The Guy Who Wants To Be A Goat

The Guy Who Wants To Be A Goat

Thomas Thwaites is a designer based in London, UK. Among his many bizarre projects – such as building a toaster from scratch, which ended up with a TED Talk gathering over one million views – his latest endeavour is what has intrigued us the most. Thwaites is attempting to become as close to a goat as he possibly can … by literally trying to become a goat.

Critic: So this is the most bizarre project we have heard of in a while. Can you give us a rundown of what the project is?

Thwaites: I tried to become a goat. Simple, really. Everyone gets pissed off with stresses and strains, and worries and regrets and all these human anxieties that we have to deal with. And I just thought, wouldn’t it be nice to take a holiday from all that? No more worrying about why you’re here, what you’re doing with your life. I thought “wouldn’t it be nice to become an animal?” It’s like this idea from childhood in a way – I can remember fantasising that if only I could be the cat and then I wouldn’t have to go to school and face all these horrible people.

It’s an interesting idea to explore as a more mature adult. So I wrote to this biomedical charity that does arts funding – the Welcome Trust – and they were interested in the idea. They were probably as curious to see what I would come up with as I was.

How much was put towards this goat idea?

It was quite a lot, something like ₤27,000 [approx NZ$65,000]. I guess I’m a fairly established designer now. I’ve been doing this project for about a year. You can’t really talk about trying to take on the perception of another creature without getting into the philosophy of mind and neuroscience. So there’s quite a lot to the project before actually just going to the Alps and living with goats.

So how did you start?

The first thing I should say is that I started out trying to become an elephant. I started looking into elephants, [but] I went to see a shaman – they are a sort of expert in human-animal relations – and she said you shouldn’t be an elephant, you should be a goat. And she was absolutely right, really. When she said that, it felt right to me. Goat! Yeah, that’s the level I’m on.

You are on the level of a goat?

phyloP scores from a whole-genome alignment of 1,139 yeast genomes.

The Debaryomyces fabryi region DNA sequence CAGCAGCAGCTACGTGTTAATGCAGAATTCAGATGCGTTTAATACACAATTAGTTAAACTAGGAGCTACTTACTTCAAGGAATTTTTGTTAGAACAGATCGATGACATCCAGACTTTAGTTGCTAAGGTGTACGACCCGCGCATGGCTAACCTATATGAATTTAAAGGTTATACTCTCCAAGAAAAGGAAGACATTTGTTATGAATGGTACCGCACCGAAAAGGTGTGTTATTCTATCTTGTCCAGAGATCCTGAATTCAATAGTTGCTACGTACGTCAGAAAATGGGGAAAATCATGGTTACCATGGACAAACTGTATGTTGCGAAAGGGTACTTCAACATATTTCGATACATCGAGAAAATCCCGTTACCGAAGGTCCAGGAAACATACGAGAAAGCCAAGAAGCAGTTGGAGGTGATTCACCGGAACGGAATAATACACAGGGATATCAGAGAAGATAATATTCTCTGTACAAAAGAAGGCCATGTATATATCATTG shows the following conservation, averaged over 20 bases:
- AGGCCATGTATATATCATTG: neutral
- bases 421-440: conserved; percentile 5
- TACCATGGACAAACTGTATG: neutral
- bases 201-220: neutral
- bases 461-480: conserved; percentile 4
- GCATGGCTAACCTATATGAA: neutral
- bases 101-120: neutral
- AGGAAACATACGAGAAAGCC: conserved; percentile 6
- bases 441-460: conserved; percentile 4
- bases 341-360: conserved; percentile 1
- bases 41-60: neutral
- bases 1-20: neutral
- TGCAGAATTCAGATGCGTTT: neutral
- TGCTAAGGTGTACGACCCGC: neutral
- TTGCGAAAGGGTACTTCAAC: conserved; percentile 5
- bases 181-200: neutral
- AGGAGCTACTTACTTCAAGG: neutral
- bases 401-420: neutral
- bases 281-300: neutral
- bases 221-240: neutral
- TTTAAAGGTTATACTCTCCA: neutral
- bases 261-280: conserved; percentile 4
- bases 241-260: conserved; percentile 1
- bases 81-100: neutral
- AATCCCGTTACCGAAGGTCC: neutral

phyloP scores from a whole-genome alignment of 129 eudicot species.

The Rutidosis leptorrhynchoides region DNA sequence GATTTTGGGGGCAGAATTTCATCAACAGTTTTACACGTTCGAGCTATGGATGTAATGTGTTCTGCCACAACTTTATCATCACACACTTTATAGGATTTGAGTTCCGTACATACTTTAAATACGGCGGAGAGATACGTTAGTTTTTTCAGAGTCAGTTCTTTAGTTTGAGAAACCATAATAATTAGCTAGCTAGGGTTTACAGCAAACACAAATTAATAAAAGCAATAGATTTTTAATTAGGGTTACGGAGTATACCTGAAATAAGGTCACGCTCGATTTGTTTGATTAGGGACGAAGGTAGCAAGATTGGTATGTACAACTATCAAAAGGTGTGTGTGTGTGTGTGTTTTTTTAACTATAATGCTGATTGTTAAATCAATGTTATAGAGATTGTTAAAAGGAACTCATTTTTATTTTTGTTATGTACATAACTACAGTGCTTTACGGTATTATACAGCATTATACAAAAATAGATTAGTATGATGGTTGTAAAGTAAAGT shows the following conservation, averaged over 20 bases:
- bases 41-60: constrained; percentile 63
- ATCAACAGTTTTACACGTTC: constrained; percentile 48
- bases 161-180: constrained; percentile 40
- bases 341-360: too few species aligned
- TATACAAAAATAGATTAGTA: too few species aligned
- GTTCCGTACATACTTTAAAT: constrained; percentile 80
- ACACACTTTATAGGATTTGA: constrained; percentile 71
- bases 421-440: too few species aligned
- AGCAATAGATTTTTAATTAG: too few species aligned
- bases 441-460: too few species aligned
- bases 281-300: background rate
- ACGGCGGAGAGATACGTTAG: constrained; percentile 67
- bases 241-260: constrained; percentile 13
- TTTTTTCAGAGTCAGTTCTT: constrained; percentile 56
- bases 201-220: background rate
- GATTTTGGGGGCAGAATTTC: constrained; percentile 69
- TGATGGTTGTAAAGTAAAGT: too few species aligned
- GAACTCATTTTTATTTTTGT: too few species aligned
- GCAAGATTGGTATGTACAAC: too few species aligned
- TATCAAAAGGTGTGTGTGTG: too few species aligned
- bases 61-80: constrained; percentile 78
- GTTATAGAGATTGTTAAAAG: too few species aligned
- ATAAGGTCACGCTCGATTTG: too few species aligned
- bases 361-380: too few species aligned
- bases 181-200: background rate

Well yeah, her reasoning was that I could never be an elephant because I have no shared cultural or environmental history with an elephant. She said as you live in London and don’t live in the bush in South Africa, you should be an animal you have in London.

Human beings have always tried to take on this idea of being animals, or taking on the characteristics of animals. There are various cave paintings of humans with animal heads [and] even the earliest sculpture we’ve ever discovered made by human hands is a sculpture of a human figure with a lion’s head. It was dug up just before the Second World War by the Nazis. It sounds like something out of Indiana Jones, but it made me think, maybe this becoming an animal thing is justified. I started to think of this as seeing how modern technology could help us achieve this age-old human dream.

So you had prosthetics on your legs and arms, and I hear you attempted to get a stomach made too?

Obviously if I was going to become a goat, I needed to be able to eat grass and digest it. Mammals don’t let you produce the enzyme to digest cellulose, but goats are mammals too. The difference is they have this foregut – their rumen – which is before their stomach and it has a whole other community of bacteria and fungi which are specialised in breaking down cellulose – the main molecule which makes up the fibrous bits in plants. I went up to Aberystwyth where they have a research group actually making artificial rumens. I told them “I’m trying to be a goat” and they were all “oh that’s great, hahaha”.

I told them I was thinking of making a fermenter, or a bag, and then I would put some grass in it. I wanted to put a sample of the bacteria from the goat into my artificial fermenter. They said that’s how they did their research, for rumen biology. Then I said ok, I’m going to strap this thing to me, walk around, spit grass into it and then suck out the fermented product from another tube. They suddenly went very quiet and were like “no, you mustn’t do that”. Their argument was that they are discovering all sorts of weird bacteria and fungi in the rumen, I’d not just be ill but possibly giving myself some kind of virulent bacteria infection. Some people think Crohn’s Disease is caused by a bacteria infection in the gut, they said I was at risk of giving myself a serious long-term condition if I did that. So yeah, that nixed that idea.

I ended up having to spit grass into a bag and at the end of the day I’d pressure cook it to break down the cellulose. And then I ate that.